Cat-Dog Introductions

Its ideal to start when the pets are young. But regardless of age, you need a plan (and patience) to create a successful union.

Chester, a senior, orange-and-white polydactyl cat who lives with Pamela Perry, DVM, was only six weeks old when he met his first dog, a 50-pound collie mix named Earl. The two quickly became best friends. Thanks to Earl, Chester has never been afraid of dogs during his long life (hes nearly 18 years old), but wisely gives them plenty of room – or keeps a safe distance – if he doesnt know them well.


Cats and dogs are very different creatures, but they arent natural enemies. Most cats and dogs learn to tolerate each other, says Dr. Perry, a board-certified animal behaviorist at the Cornell University Hospital for Animals. Some turn into great buddies, but dont expect this every time you introduce a new pet, she advises. Some dogs and cats will never get along and should always be separated. Its important to realize this before trying to adopt one or the other into the home.

Because cats are individuals, with varying temperaments and experiences, they may exhibit different responses when exposed to dogs. Playful, predatory, fearful, and indifferent behaviors are all potential responses, notes ELise Christensen, DVM, a resident in Cornells Animal Behavior Clinic. Every animal has its own personality and the potential to react in any of these ways, she says.

Whatever your cats reaction to a newcomer may be, proper planning and preparation can help create and maintain a positive feline/canine relationship. To pave the way for a smooth first meeting, here is what you should know before introducing your cat to a dog.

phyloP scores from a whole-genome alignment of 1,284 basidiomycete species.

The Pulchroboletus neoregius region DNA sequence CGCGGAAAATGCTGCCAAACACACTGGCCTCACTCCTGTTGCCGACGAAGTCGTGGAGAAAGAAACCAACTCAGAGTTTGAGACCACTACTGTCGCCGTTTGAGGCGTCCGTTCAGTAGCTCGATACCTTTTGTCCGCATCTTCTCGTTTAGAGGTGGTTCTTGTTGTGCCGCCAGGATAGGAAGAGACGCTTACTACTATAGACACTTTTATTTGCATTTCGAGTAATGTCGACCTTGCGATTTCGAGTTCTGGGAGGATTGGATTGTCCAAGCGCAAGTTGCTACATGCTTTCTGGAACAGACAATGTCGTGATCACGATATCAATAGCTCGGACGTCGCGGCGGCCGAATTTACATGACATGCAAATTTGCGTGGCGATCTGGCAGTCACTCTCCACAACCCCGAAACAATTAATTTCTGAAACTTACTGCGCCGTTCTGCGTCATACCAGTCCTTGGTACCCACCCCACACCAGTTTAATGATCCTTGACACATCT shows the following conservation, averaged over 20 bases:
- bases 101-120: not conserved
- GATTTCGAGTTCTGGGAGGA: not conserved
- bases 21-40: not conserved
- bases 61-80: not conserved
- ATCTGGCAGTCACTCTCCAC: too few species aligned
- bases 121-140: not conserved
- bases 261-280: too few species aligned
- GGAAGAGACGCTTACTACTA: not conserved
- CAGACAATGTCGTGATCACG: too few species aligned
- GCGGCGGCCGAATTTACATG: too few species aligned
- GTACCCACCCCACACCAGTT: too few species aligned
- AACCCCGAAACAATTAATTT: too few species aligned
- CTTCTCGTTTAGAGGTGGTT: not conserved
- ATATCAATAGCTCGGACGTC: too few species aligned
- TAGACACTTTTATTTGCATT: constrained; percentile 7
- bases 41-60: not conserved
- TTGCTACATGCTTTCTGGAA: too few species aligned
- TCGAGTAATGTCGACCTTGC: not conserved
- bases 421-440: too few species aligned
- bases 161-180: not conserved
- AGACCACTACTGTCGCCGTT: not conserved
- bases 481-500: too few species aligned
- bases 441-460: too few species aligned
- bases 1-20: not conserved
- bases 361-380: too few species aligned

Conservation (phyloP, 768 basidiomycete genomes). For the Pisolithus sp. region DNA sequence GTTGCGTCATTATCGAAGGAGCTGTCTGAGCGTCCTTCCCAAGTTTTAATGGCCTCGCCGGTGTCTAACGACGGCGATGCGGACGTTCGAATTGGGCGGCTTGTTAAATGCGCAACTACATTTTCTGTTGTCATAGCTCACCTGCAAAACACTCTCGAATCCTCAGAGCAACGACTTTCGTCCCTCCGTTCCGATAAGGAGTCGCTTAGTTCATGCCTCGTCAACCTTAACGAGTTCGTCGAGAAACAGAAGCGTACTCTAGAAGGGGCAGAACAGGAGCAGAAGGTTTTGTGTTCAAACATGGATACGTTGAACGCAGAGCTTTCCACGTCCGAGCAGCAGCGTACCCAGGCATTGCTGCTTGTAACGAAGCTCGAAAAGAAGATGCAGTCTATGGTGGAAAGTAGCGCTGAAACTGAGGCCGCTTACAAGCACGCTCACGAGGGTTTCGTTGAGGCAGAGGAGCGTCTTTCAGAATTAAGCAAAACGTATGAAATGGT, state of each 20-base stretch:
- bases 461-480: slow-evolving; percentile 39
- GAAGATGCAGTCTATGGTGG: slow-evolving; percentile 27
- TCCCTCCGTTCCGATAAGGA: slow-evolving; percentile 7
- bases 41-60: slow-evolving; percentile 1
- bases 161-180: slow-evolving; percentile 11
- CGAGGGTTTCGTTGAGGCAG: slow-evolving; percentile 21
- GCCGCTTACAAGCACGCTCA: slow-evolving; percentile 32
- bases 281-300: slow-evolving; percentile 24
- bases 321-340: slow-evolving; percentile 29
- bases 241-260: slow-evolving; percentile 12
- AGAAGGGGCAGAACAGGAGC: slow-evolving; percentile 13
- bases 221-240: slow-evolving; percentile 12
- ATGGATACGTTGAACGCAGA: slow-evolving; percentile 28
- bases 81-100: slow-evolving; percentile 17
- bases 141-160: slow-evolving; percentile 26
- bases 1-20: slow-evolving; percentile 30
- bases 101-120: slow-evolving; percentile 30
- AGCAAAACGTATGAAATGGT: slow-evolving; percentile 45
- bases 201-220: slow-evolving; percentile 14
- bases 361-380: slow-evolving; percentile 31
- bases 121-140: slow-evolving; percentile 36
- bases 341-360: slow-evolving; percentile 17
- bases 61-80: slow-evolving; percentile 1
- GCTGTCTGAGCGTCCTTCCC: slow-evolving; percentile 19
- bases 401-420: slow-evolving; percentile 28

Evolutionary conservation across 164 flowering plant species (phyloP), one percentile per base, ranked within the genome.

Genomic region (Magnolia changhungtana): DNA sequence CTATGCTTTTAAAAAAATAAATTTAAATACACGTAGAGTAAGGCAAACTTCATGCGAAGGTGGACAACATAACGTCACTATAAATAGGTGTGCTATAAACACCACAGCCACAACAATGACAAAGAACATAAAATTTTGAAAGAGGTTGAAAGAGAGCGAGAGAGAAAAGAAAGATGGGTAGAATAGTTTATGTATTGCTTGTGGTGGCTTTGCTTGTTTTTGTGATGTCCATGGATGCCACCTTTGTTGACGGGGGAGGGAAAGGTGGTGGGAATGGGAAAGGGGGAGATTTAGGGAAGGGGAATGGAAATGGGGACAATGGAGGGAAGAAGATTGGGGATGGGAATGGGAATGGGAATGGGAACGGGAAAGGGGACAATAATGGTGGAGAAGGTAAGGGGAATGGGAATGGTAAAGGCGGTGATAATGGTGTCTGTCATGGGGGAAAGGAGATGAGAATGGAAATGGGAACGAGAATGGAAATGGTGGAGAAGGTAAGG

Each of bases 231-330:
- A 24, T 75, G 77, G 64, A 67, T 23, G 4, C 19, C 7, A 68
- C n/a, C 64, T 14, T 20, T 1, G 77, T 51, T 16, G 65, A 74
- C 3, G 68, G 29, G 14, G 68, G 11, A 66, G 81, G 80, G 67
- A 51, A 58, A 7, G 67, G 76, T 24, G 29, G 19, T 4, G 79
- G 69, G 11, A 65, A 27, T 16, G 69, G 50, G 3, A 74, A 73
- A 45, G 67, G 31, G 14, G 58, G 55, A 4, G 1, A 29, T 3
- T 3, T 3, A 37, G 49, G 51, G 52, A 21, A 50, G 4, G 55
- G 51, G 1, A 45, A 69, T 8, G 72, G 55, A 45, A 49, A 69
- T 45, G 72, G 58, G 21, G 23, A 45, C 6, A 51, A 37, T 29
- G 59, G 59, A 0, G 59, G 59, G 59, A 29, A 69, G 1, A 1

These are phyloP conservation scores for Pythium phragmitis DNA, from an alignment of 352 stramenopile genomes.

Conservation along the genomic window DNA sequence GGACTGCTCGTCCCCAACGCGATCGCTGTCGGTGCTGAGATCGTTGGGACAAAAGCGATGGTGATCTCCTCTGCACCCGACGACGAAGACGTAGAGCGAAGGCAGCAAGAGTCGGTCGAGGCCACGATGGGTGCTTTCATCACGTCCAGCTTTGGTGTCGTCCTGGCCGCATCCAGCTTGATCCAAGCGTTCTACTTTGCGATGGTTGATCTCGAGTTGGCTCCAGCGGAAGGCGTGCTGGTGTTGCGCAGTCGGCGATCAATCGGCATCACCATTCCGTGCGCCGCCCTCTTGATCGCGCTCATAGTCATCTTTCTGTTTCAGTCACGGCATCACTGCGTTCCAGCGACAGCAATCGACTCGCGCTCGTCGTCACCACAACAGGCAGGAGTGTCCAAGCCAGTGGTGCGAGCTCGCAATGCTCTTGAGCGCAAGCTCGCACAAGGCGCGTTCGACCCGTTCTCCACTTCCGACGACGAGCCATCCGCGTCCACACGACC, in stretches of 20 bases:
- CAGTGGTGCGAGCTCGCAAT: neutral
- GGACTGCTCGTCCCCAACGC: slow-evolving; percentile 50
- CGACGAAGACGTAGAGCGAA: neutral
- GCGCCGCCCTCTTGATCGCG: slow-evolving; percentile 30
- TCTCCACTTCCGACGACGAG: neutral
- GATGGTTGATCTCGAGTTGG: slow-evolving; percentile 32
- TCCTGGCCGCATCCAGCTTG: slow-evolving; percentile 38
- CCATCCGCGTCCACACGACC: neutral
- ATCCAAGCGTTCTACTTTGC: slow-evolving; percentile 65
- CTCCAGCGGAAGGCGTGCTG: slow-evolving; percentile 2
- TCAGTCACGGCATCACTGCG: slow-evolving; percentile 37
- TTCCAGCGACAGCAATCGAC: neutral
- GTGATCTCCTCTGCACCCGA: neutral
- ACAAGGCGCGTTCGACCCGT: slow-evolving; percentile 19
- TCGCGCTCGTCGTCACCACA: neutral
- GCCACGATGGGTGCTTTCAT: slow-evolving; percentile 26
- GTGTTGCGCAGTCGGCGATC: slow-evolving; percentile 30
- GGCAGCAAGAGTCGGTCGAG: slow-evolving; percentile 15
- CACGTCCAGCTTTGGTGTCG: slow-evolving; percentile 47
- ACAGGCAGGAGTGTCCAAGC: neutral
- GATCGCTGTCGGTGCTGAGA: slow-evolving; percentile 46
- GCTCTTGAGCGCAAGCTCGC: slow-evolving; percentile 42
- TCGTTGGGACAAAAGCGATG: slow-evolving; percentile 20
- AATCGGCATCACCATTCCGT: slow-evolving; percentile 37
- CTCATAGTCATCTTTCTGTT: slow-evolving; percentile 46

Easy does it. First impressions count. Take things slowly and dont rush. A negative interaction can have powerful, long-lasting repercussions, says Dr. Christensen.

Most often I see this situation as, Here, Kitty; Puppy is really nice, see? [as the cat is shoved in the puppys face]. Oops! Thats too fast, she says. Active involvement from the owner is ideal; however, it should be done in a gradual, controlled manner. Its also important for humans to behave consistently around animals in their homes, especially during such a stressful time, she adds.

Every pair of animals will move at their own pace depending on their natural inclinations and the human familys response to the situation, she continues. The process can take weeks to months, and in some cases it may never be a good idea to leave the animals alone together without strict supervision.

In addition, if changes have recently occurred in the environment or if your cat appears anxious, stressed or aggressive in general, consult a veterinary behaviorist before adding a dog to the household, she recommends.

If possible, start young. Age can make a difference. Exposing a cat to friendly dogs as a kitten (even before seven weeks) can help a cat recognize dogs as familiars, Dr. Christensen says.

When I first adopted Nellie and her litter of kittens nearly seven years ago, I had three dogs, Dr. Perry recalls. Two of them slept in crates at night. During this time, I would let the kittens out of my bedroom where they first lived. They would approach the dogs in the crates and investigate them. It allowed the kittens to be safe and gave them time to satisfy their curiosity. It also allowed the dogs to calmly meet the kittens without being able to chase them. To this day, none of the cats is afraid of dogs – they act very confidently around them, she says.